Linking RDoC and HiTOP: A new interface for advancing psychiatric nosology and neuroscience

Giorgia Michelini, Isabella M. Palumbo, Colin G. DeYoung, Robert D. Latzman, Roman Kotov

Research output: Contribution to journalReview articlepeer-review

102 Scopus citations


The Research Domain Criteria (RDoC) and the Hierarchical Taxonomy of Psychopathology (HiTOP) represent major dimensional frameworks proposing two alternative approaches to accelerate progress in the way psychopathology is studied, classified, and treated. RDoC is a research framework rooted in neuroscience aiming to further the understanding of transdiagnostic biobehavioral systems underlying psychopathology and ultimately inform future classifications. HiTOP is a dimensional classification system, derived from the observed covariation among symptoms of psychopathology and maladaptive traits, which seeks to provide more informative research and treatment targets (i.e., dimensional constructs and clinical assessments) than traditional diagnostic categories. This article argues that the complementary strengths of RDoC and HiTOP can be leveraged in order to achieve their respective goals. RDoC's biobehavioral framework may help elucidate the underpinnings of the clinical dimensions included in HiTOP, whereas HiTOP may provide psychometrically robust clinical targets for RDoC-informed research. We present a comprehensive mapping between dimensions included in RDoC (constructs and subconstructs) and HiTOP (spectra and subfactors) based on narrative review of the empirical literature. The resulting RDoC-HiTOP interface sheds light on the biobehavioral correlates of clinical dimensions and provides a broad set of dimensional clinical targets for etiological and neuroscientific research. We conclude with future directions and practical recommendations for using this interface to advance clinical neuroscience and psychiatric nosology. Ultimately, we envision that this RDoC-HiTOP interface has the potential to inform the development of a unified, dimensional, and biobehaviorally-grounded psychiatric nosology.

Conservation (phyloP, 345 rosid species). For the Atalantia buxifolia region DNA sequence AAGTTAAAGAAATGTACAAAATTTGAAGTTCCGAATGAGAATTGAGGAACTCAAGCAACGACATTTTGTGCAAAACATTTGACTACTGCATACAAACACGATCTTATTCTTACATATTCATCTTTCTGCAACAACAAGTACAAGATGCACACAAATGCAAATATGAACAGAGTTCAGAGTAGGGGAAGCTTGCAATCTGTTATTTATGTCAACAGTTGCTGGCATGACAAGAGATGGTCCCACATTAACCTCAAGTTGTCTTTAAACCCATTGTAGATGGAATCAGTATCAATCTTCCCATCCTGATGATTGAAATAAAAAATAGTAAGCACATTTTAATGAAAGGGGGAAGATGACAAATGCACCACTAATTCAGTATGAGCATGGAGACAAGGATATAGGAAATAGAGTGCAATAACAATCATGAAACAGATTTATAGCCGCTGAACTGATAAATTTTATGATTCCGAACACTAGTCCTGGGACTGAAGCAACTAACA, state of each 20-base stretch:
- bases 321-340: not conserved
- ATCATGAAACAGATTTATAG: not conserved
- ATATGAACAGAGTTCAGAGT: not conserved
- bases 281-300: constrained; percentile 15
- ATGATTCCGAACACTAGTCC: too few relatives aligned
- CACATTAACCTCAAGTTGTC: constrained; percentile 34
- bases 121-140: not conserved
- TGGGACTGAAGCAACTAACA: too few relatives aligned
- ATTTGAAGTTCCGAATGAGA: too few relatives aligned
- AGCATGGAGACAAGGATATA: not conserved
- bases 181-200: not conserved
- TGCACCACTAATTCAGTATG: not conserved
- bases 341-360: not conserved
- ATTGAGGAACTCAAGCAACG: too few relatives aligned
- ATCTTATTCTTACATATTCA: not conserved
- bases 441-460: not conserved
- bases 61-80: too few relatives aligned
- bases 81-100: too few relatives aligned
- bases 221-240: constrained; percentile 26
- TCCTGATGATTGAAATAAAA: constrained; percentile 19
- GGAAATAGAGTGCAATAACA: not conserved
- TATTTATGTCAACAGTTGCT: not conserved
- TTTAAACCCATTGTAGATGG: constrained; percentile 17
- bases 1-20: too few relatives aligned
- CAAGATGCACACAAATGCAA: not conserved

Original languageEnglish (US)
Article number102025
JournalClinical Psychology Review
StatePublished - Jun 1 2021

Bibliographical note

Funding Information:
Dr. Michelini was funded by a NARSAD Young Investigator Award from the Brain & Behavior Research Foundation (grant number 28566 ). Dr. Kotov was funded by the National Institute of Mental Health (grant number R01MH122537 ).

Publisher Copyright:
© 2021 Elsevier Ltd


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